Defence Budget 2018 : lowest figure since 1962 war with China

Defence Budget 2018

At the time when India faces military threats from both Pakistan and China, the defence outlay is unlikely to completely meet the operational requirements and capability development programs of the defence services.
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Defence Budget 2018 : lowest figure since 1962 war with China
Finance minister Arun Jaitley presented the last full-fledged defence budget before the general elections of 2019,
  • It has been increased by 7.81 per cent to Rs 2.95 lakh crore over last year’s Rs 2.74 lakh crore allocation.
  • total outlay of Rs 24,42,213 crore.
  • Out of this, Rs 2,95,511.41 crore has been earmarked for defence. (This accounts for 12.10 per cent of the total central government expenditure for the year 2018-19 ).
  • For defence pension, an amount of Rs. 1,08,853.30 crore has been provided in Budget Estimates 2018-19. (It is 26.60 percent above the Budget Estimates 2017-18 of Rs. 85,740 crore and 14.26 percent over Revised Estimates 2017-18 of Rs. 95,000 crore.)
  • The Defence Budget allocation is just about 1.58% of the GDP for 2018-19 (lowest figure since the 1962 war with China wherein it was 1.65%).The minimum inescapable requirement of the Indian Armed Forces to keep up with its envisaged modernization plan is 2.5% to 3% of the GDP. China and Pakistan, India’s competitor and enemy, spend 3% and 3.5%, respectively of their GDP on defence.
The fresh allocation of Rs 2.95 lakh crore represents a growth of 7.81 per cent over the budget estimates (Rs 2.74 lakh crore) and 5.91 per cent over the revised estimates (Rs 2.79 lakh crore) for the financial year 2017-18.

Defence Budget : Inadequate for Modernization and Sustenance of Forces

The Defence Budget allocation is just about 1.58% of the GDP for 2018-19 (lowest figure since the 1962 war with China wherein it was 1.65%).
The minimum inescapable requirement of the Indian Armed Forces to keep up with its envisaged modernization plan is 2.5% to 3% of the GDP. China and Pakistan, India’s competitor and enemy, spend 3% and 3.5%, respectively of their GDP on defence.
Major General BC Khanduri (Retd), while presenting its 41st report during the Standing Committee on Defence,to Parliament on 13 March 2018, highlighted two important points:-
  • Allocation of Rs 21,338 crore  for modernisation was grossly insufficient even to complete the required previously committed payments of Rs 29,033 crore, which has been earmarked for 125 ongoing schemes, emergency procurement of armaments and weaponry for 10 days of intense war, and other Director General Ordnance Factories requirements.
  • An increase of 4.5% in revenue component would get totally consumed during the implementation of the Seventh Pay Commission. Hence, funds for operations and maintenance, which can seriously affect combat preparedness was not really taken under consideration in this year’s budget.

Deficiencies in Defence Forces:

1. Indian Airforce:

  • The Indian Air Force is currently having 31 squadrons, whereas, the requirement is of 45 combat squadrons.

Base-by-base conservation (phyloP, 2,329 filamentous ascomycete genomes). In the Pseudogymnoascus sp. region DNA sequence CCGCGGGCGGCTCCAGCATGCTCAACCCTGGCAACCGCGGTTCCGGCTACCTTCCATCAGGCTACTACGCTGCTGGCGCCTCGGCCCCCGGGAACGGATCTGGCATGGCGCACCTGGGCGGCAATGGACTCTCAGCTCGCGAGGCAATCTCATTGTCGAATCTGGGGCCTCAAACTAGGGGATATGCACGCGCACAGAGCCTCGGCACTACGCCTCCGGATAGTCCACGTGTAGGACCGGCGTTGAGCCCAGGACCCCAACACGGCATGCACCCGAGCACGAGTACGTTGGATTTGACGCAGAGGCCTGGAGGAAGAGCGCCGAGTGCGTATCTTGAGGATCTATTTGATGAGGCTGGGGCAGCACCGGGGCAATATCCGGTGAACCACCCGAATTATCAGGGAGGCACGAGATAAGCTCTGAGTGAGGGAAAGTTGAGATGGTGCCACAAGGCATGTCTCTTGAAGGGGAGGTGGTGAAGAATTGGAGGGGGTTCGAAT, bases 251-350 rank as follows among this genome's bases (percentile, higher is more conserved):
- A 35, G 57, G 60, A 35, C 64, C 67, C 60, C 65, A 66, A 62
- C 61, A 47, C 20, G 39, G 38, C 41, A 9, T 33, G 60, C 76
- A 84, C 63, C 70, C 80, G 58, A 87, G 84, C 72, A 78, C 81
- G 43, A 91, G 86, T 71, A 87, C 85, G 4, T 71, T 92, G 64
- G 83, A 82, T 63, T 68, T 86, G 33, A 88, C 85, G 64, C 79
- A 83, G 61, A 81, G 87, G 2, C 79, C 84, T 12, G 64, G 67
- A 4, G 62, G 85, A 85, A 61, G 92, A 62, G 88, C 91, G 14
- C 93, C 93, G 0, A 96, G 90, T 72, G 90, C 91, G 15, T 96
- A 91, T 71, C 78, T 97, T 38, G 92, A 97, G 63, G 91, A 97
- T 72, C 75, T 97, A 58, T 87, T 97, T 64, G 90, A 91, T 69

• Both Army and Airforce are seeking to upgrade its missiles as well as surveillance capabilities to keep eye over the mountainous terrain.
  • IAF urgently needs force to enhance its capability like, mid-air refuellers, AWACS, at least two squadrons of transport aircrafts.

2. Indian Navy:

  • Considering  China’s advancement in the Indian Ocean region, Indian Navy wants to take a giant leap in modernization to ensure its dominance by acquiring 200 ships by 2027 from its present fleet of 145 ships.
  • Frequent Accidents on board the Kilo class submarines and slow progress of the programme to build six Scorpian submarines has been a cause for concern.
  • Navy faces significant lack of modernized naval bases and facilities as well as ships and submarines

3. Indian Army:

  • Artillery requires Howitzers/ guns to replace its obsolete equipment and the equipment of the Army Air Defence (AAD) is mostly vintage, bereft of spare support for maintenance.
  • Most of the tanks held are night blind. Besides, to increase the capacity for a two front war, especially to equip the Mountain Strike Corps being raised against China in NE India, new tanks will have to be procured.
  • Indian army need infantry weapons like, modern rifles, machine guns, bullet proof jackets, light helmets, night vision devices, Mine Protected Vehicles (MPV).
  • Army urgently needs to replace its aging Chetak and Cheetah helicopters. Besides, the combat capability of its Aviation Corps is also fairly down.

Conclusion:

  • The priority should be to have adequate ammunition inventory for a 30-day war rather than acquiring Hi-tech, high value weapons from foreign arms makers. Presently, the armed forces just about have adequate ammunition for a short 10-day war only.
  • It clearly emerges that our defence forces are far from being fully combat ready to face all contingencies. Besides, India can only aspire to be a regional power if it focuses on the cardinal aspect of capacity building of its defence forces.
  • Therefore, the government must increase the defence outlay, especially for modernization, cut teeth-to-tail ratio in the defence forces to reduce revenue expenditure and streamline defence procurement for prompt plugging of security gaps.
  • Military should not be left in the lurch once again by the bureaucrats and politicians when the need arises, and make sure that we don’t have to hire stone-pelters after 10 days of war.

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